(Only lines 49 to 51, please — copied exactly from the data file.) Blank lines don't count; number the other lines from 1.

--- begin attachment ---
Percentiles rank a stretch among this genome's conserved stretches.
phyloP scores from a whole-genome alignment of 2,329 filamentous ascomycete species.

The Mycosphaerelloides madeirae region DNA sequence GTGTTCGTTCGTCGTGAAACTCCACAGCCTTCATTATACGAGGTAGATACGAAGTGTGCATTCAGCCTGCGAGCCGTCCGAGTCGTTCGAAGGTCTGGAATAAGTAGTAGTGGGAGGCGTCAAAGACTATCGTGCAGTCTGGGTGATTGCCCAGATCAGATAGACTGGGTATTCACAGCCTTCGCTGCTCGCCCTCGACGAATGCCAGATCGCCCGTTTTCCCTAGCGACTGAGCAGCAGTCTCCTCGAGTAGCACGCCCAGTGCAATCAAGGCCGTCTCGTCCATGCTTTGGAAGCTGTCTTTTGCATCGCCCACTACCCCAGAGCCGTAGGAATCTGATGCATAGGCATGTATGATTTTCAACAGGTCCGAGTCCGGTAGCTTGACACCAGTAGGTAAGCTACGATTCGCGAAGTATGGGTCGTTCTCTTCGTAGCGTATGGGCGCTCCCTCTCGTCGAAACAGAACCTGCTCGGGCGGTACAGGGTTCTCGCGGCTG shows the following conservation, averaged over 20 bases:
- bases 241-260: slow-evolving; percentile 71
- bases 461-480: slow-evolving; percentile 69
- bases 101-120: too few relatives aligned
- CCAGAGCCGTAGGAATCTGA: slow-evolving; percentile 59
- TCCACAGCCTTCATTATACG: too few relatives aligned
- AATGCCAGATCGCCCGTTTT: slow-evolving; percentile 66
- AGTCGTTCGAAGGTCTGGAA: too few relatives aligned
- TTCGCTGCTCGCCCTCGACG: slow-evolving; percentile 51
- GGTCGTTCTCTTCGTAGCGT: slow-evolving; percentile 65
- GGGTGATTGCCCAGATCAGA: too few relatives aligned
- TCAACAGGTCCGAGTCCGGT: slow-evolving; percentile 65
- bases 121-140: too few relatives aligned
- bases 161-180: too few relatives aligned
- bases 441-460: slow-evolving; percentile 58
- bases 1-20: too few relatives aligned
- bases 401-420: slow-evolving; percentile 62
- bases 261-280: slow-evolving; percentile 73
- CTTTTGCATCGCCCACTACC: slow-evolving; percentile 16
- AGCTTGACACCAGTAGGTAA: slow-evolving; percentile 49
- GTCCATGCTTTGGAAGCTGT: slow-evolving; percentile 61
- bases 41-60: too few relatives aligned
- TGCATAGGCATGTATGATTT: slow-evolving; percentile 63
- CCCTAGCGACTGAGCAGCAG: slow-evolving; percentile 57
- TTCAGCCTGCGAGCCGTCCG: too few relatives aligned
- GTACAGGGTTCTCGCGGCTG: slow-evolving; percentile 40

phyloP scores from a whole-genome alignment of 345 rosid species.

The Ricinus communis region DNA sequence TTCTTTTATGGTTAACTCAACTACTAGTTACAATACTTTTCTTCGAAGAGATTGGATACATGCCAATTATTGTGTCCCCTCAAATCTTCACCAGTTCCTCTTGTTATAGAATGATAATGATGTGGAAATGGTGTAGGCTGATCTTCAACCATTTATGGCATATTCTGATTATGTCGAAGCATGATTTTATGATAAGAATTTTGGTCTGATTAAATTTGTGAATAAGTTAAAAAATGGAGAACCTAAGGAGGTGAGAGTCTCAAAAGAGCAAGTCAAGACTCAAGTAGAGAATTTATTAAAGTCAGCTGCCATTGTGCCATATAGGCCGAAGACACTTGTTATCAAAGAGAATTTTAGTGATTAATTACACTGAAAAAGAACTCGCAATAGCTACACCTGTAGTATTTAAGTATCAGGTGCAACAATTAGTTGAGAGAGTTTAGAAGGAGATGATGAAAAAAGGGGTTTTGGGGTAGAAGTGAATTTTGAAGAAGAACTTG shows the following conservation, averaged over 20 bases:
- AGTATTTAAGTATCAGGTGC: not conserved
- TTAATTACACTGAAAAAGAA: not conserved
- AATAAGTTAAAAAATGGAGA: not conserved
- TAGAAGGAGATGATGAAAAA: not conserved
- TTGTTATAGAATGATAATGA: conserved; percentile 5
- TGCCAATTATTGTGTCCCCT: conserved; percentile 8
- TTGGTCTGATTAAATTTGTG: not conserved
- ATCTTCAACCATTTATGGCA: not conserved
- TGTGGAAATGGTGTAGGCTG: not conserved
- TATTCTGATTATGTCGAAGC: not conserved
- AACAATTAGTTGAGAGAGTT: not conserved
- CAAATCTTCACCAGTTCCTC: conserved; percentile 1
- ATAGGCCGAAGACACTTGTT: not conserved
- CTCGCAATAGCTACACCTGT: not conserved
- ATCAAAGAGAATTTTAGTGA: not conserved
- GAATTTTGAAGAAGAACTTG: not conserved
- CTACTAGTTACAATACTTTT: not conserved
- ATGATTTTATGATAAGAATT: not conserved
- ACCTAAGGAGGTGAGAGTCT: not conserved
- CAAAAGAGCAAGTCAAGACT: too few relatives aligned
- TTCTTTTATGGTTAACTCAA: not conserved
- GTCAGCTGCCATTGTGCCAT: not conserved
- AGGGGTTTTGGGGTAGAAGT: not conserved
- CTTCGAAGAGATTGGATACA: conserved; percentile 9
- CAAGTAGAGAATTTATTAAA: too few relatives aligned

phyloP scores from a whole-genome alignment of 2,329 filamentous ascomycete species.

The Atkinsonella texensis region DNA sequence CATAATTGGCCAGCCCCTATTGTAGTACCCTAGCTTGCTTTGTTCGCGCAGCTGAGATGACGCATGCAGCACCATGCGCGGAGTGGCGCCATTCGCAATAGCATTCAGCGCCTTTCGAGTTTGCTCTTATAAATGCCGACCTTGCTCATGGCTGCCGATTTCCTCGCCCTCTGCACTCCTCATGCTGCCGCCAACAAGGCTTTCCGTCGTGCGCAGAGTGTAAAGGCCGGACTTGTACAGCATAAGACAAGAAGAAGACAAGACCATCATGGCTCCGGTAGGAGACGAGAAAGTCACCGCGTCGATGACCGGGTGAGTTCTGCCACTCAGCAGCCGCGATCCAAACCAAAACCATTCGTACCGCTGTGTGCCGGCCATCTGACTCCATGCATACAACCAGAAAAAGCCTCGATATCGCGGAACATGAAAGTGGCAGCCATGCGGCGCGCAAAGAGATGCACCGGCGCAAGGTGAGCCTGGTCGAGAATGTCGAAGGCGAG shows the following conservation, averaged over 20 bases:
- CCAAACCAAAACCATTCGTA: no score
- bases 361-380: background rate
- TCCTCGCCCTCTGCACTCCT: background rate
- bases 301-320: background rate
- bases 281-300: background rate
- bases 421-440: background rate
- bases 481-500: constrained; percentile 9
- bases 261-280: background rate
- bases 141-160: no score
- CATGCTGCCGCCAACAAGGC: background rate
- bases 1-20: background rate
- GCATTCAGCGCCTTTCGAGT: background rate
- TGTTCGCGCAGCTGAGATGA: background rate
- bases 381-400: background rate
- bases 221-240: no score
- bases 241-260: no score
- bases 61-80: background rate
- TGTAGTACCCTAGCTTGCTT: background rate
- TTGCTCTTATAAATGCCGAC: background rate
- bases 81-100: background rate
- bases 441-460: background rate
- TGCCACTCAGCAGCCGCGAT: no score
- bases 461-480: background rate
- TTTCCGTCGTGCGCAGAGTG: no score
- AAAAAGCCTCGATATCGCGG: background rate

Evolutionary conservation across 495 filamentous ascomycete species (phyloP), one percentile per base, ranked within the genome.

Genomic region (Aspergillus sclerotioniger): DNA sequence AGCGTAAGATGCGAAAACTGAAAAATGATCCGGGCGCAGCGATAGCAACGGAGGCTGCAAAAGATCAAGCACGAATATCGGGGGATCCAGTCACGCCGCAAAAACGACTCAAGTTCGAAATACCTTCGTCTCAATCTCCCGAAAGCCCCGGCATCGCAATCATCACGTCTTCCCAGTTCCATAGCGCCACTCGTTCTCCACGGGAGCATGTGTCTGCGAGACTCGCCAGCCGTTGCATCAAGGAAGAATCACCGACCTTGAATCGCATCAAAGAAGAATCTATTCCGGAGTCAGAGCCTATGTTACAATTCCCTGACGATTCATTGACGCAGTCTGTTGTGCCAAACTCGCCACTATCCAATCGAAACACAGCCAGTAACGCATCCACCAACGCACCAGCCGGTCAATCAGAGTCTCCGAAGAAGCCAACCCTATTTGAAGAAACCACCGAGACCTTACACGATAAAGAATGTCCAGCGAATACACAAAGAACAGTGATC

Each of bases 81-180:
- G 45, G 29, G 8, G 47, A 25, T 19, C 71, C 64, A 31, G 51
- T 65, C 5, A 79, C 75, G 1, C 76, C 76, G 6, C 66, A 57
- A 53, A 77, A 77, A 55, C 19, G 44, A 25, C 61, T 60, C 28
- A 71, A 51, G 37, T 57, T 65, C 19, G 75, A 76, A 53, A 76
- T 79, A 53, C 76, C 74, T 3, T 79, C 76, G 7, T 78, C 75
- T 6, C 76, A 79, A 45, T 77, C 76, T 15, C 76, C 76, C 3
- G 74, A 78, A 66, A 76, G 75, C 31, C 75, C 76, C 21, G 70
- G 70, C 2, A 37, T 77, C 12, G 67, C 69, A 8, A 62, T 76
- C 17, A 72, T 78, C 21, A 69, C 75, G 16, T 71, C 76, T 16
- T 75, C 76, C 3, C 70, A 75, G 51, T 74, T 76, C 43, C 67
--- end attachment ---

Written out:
- ACCTAAGGAGGTGAGAGTCT: not conserved
- CAAAAGAGCAAGTCAAGACT: too few relatives aligned
- TTCTTTTATGGTTAACTCAA: not conserved